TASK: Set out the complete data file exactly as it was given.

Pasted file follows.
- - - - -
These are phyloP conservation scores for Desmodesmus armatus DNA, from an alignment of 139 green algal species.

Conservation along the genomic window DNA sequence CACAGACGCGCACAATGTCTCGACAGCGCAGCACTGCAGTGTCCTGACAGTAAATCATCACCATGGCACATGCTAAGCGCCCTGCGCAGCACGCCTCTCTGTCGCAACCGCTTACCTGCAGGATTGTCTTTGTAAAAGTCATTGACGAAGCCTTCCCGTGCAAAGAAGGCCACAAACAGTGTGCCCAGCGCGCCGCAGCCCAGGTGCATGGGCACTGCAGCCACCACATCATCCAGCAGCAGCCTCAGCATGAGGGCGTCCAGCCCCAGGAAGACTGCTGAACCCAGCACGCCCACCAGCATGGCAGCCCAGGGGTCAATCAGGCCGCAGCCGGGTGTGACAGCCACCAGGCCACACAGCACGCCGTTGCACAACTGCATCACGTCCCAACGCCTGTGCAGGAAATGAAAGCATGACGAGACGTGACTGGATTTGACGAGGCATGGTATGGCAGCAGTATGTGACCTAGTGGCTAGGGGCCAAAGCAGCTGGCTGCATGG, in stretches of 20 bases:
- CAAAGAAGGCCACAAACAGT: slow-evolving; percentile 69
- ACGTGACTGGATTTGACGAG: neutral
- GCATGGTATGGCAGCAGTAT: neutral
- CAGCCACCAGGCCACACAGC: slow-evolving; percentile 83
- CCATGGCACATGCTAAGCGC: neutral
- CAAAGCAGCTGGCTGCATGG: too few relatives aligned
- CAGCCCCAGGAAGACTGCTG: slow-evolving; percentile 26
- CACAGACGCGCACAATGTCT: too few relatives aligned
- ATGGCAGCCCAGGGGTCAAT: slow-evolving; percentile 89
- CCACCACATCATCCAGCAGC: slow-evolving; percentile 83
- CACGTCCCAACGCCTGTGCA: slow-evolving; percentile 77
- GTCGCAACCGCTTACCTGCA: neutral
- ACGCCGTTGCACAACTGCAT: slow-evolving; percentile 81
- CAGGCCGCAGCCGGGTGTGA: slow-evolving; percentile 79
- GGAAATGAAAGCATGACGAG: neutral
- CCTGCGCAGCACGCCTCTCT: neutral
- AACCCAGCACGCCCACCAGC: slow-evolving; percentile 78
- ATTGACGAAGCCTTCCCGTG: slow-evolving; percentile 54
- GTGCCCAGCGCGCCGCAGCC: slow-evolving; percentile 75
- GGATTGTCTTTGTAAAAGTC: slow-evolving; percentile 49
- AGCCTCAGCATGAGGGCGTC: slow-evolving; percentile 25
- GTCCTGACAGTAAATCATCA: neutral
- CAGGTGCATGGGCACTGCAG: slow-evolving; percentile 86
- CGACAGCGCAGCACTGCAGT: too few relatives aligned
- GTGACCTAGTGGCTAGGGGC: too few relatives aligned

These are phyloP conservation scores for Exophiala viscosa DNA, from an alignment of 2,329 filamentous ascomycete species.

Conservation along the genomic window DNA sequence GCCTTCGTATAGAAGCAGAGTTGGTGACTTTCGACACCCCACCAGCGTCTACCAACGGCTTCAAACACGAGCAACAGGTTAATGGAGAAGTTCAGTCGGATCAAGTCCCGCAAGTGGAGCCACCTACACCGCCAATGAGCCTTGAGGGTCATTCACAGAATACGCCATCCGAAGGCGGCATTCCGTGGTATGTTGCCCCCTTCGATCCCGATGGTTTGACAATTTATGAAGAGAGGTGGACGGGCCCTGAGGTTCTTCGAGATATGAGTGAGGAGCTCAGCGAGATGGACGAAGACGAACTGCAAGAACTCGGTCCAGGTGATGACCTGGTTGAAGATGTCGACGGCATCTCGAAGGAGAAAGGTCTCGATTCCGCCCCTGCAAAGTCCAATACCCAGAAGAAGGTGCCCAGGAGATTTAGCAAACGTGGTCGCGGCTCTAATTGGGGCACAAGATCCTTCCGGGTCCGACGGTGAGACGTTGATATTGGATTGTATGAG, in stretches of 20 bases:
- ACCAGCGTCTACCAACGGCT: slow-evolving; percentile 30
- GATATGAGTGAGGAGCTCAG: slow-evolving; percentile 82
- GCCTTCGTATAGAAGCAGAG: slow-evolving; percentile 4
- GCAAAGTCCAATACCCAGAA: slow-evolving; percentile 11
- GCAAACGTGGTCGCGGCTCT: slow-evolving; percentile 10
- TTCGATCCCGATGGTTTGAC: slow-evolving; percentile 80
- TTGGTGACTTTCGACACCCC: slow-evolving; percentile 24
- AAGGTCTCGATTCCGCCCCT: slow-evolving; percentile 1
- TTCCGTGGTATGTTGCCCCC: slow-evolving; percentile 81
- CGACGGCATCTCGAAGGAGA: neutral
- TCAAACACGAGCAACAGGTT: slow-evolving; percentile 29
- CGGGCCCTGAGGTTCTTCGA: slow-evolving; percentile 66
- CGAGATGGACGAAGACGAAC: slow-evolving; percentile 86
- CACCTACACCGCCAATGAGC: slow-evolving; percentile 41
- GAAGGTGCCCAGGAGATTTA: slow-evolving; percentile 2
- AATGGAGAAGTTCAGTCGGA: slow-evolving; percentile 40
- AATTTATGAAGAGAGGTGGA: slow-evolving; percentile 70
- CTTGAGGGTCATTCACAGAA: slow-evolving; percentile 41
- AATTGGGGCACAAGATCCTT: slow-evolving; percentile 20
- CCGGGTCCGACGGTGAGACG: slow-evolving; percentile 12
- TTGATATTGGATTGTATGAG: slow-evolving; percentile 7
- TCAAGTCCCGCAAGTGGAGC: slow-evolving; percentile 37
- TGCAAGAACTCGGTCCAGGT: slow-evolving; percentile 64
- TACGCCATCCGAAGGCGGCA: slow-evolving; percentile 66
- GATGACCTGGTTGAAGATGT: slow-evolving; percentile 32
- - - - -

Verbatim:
These are phyloP conservation scores for Desmodesmus armatus DNA, from an alignment of 139 green algal species.

Conservation along the genomic window DNA sequence CACAGACGCGCACAATGTCTCGACAGCGCAGCACTGCAGTGTCCTGACAGTAAATCATCACCATGGCACATGCTAAGCGCCCTGCGCAGCACGCCTCTCTGTCGCAACCGCTTACCTGCAGGATTGTCTTTGTAAAAGTCATTGACGAAGCCTTCCCGTGCAAAGAAGGCCACAAACAGTGTGCCCAGCGCGCCGCAGCCCAGGTGCATGGGCACTGCAGCCACCACATCATCCAGCAGCAGCCTCAGCATGAGGGCGTCCAGCCCCAGGAAGACTGCTGAACCCAGCACGCCCACCAGCATGGCAGCCCAGGGGTCAATCAGGCCGCAGCCGGGTGTGACAGCCACCAGGCCACACAGCACGCCGTTGCACAACTGCATCACGTCCCAACGCCTGTGCAGGAAATGAAAGCATGACGAGACGTGACTGGATTTGACGAGGCATGGTATGGCAGCAGTATGTGACCTAGTGGCTAGGGGCCAAAGCAGCTGGCTGCATGG, in stretches of 20 bases:
- CAAAGAAGGCCACAAACAGT: slow-evolving; percentile 69
- ACGTGACTGGATTTGACGAG: neutral
- GCATGGTATGGCAGCAGTAT: neutral
- CAGCCACCAGGCCACACAGC: slow-evolving; percentile 83
- CCATGGCACATGCTAAGCGC: neutral
- CAAAGCAGCTGGCTGCATGG: too few relatives aligned
- CAGCCCCAGGAAGACTGCTG: slow-evolving; percentile 26
- CACAGACGCGCACAATGTCT: too few relatives aligned
- ATGGCAGCCCAGGGGTCAAT: slow-evolving; percentile 89
- CCACCACATCATCCAGCAGC: slow-evolving; percentile 83
- CACGTCCCAACGCCTGTGCA: slow-evolving; percentile 77
- GTCGCAACCGCTTACCTGCA: neutral
- ACGCCGTTGCACAACTGCAT: slow-evolving; percentile 81
- CAGGCCGCAGCCGGGTGTGA: slow-evolving; percentile 79
- GGAAATGAAAGCATGACGAG: neutral
- CCTGCGCAGCACGCCTCTCT: neutral
- AACCCAGCACGCCCACCAGC: slow-evolving; percentile 78
- ATTGACGAAGCCTTCCCGTG: slow-evolving; percentile 54
- GTGCCCAGCGCGCCGCAGCC: slow-evolving; percentile 75
- GGATTGTCTTTGTAAAAGTC: slow-evolving; percentile 49
- AGCCTCAGCATGAGGGCGTC: slow-evolving; percentile 25
- GTCCTGACAGTAAATCATCA: neutral
- CAGGTGCATGGGCACTGCAG: slow-evolving; percentile 86
- CGACAGCGCAGCACTGCAGT: too few relatives aligned
- GTGACCTAGTGGCTAGGGGC: too few relatives aligned

These are phyloP conservation scores for Exophiala viscosa DNA, from an alignment of 2,329 filamentous ascomycete species.

Conservation along the genomic window DNA sequence GCCTTCGTATAGAAGCAGAGTTGGTGACTTTCGACACCCCACCAGCGTCTACCAACGGCTTCAAACACGAGCAACAGGTTAATGGAGAAGTTCAGTCGGATCAAGTCCCGCAAGTGGAGCCACCTACACCGCCAATGAGCCTTGAGGGTCATTCACAGAATACGCCATCCGAAGGCGGCATTCCGTGGTATGTTGCCCCCTTCGATCCCGATGGTTTGACAATTTATGAAGAGAGGTGGACGGGCCCTGAGGTTCTTCGAGATATGAGTGAGGAGCTCAGCGAGATGGACGAAGACGAACTGCAAGAACTCGGTCCAGGTGATGACCTGGTTGAAGATGTCGACGGCATCTCGAAGGAGAAAGGTCTCGATTCCGCCCCTGCAAAGTCCAATACCCAGAAGAAGGTGCCCAGGAGATTTAGCAAACGTGGTCGCGGCTCTAATTGGGGCACAAGATCCTTCCGGGTCCGACGGTGAGACGTTGATATTGGATTGTATGAG, in stretches of 20 bases:
- ACCAGCGTCTACCAACGGCT: slow-evolving; percentile 30
- GATATGAGTGAGGAGCTCAG: slow-evolving; percentile 82
- GCCTTCGTATAGAAGCAGAG: slow-evolving; percentile 4
- GCAAAGTCCAATACCCAGAA: slow-evolving; percentile 11
- GCAAACGTGGTCGCGGCTCT: slow-evolving; percentile 10
- TTCGATCCCGATGGTTTGAC: slow-evolving; percentile 80
- TTGGTGACTTTCGACACCCC: slow-evolving; percentile 24
- AAGGTCTCGATTCCGCCCCT: slow-evolving; percentile 1
- TTCCGTGGTATGTTGCCCCC: slow-evolving; percentile 81
- CGACGGCATCTCGAAGGAGA: neutral
- TCAAACACGAGCAACAGGTT: slow-evolving; percentile 29
- CGGGCCCTGAGGTTCTTCGA: slow-evolving; percentile 66
- CGAGATGGACGAAGACGAAC: slow-evolving; percentile 86
- CACCTACACCGCCAATGAGC: slow-evolving; percentile 41
- GAAGGTGCCCAGGAGATTTA: slow-evolving; percentile 2
- AATGGAGAAGTTCAGTCGGA: slow-evolving; percentile 40
- AATTTATGAAGAGAGGTGGA: slow-evolving; percentile 70
- CTTGAGGGTCATTCACAGAA: slow-evolving; percentile 41
- AATTGGGGCACAAGATCCTT: slow-evolving; percentile 20
- CCGGGTCCGACGGTGAGACG: slow-evolving; percentile 12
- TTGATATTGGATTGTATGAG: slow-evolving; percentile 7
- TCAAGTCCCGCAAGTGGAGC: slow-evolving; percentile 37
- TGCAAGAACTCGGTCCAGGT: slow-evolving; percentile 64
- TACGCCATCCGAAGGCGGCA: slow-evolving; percentile 66
- GATGACCTGGTTGAAGATGT: slow-evolving; percentile 32